Thursday, August 28, 2008

Clay chronicles a decade of disruption

In 1997, Harvard’s Clay Christensen published the book The Innovator’s Dilemma. I’d have to count it as one of the two most influential and widely read innovation books in Silicon Valley — the other being Geoff Moore’s Crossing the Chasm. (A third seminal book on innovation, Hank Chesbrough’s Open Innovation, is having much more influence in the heartland of the US and in Europe than here in the Valley).

The point of Christensen’s 1997 book is that sometimes a cheaper and inferior solution beats out a more sophisticated (but expensive) solution. In this case, talking to your existing customers won’t help because they won’t be interested in the less-capable solution. Christensen did his dissertation on disk drives (going from minicomputer down to laptop sizes) and then extended these ideas to other industries.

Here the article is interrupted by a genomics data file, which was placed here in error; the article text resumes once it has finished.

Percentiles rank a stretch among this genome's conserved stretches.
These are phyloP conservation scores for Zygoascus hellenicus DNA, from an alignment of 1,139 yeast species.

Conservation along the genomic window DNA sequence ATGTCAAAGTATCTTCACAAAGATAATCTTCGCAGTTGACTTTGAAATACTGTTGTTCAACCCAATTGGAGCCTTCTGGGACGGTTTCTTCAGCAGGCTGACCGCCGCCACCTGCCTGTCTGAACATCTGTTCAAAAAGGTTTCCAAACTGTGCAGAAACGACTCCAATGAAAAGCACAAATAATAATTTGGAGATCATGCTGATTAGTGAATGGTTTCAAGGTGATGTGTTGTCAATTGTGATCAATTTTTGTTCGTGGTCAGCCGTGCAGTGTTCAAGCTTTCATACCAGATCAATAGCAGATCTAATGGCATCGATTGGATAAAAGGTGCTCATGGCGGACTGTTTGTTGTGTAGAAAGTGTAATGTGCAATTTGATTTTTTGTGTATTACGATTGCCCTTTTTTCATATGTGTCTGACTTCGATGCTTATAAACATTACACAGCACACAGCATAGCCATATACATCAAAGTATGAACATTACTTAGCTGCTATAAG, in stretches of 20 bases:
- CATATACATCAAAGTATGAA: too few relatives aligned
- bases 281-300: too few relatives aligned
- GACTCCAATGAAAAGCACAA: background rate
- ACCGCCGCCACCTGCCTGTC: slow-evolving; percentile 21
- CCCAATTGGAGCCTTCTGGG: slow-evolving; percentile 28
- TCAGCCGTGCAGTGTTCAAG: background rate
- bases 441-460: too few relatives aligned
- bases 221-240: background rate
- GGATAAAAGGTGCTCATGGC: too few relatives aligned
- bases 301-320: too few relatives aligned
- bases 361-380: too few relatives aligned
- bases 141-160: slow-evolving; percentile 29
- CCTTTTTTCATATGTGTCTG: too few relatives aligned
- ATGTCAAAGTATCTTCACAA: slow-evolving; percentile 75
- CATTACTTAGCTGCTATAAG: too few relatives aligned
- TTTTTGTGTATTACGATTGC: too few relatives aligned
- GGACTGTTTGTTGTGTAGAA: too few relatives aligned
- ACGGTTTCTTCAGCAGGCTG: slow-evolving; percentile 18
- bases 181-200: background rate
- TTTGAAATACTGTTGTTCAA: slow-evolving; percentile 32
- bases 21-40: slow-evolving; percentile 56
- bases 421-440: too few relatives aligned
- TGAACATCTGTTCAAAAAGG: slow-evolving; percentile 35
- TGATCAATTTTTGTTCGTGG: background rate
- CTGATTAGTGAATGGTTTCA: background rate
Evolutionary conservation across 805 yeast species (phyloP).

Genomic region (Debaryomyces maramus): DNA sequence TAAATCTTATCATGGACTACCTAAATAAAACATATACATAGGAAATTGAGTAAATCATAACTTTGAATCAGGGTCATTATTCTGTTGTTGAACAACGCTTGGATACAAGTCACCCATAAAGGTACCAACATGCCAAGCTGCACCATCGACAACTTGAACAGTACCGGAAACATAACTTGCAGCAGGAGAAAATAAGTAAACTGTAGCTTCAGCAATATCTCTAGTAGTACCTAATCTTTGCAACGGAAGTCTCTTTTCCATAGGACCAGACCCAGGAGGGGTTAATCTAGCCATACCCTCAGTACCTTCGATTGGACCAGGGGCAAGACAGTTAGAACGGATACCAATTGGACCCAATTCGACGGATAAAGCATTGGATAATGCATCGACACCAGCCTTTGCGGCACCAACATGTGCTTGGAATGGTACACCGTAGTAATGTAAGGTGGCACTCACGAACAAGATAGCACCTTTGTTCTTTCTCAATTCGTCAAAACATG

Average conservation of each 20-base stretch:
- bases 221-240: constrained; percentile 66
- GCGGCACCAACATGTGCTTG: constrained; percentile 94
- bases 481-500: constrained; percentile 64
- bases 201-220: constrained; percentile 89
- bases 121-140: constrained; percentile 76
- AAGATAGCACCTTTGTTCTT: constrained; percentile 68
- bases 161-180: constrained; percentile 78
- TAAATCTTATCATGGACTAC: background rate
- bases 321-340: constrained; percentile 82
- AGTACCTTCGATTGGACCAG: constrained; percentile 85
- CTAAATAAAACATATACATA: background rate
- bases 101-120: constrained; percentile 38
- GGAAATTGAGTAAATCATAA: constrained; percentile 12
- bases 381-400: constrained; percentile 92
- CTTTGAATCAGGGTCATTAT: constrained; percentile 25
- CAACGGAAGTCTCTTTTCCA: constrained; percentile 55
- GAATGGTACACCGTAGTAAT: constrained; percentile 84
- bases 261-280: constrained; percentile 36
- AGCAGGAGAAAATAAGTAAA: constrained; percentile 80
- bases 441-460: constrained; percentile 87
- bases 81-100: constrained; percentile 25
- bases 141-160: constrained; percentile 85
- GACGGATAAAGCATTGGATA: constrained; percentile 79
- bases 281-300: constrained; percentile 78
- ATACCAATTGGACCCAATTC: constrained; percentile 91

This week in Forbes, Christensen published a 10 year retrospective of major disrupters, from 1997-2006. Four of these were IT industry choices that will be very familiar blog readers: Google (1998), BlackBerry (1999), Skype (2003) and YouTube (2005). Equally familiar were the three entertainment-related choices: Netflix (1997), the iPod (2001) and the Wii (2006).

Christensen must be doing some consulting in health care, because two of his choices were in this arena: MinuteClinic (2000), a drugstore-based diagnostic chain and Philips’ HeartStart (2004), a $1,500 home defibrillator.

In fact, the Forbes column is a syndication of his consulting company’s Innovator’s Insights newsletter. As with other such newsletters, the goal is to position the consulting company as a thought leader and improve its brand awareness and image. Christensen co-founded Innosight in 2000 with a former Booz Allen consultant.

The 10th disrupter? My personal favorite: the 2002 Roomba, which was a much lower cost (and higher volume) robot than any iRobot had ever previously built. I don’t know if (or when) we’ll buy a Roomba, but when we remodel our house we’re going to design the ground floor for the Scooba so that no one has to hand wash a floor ever again.

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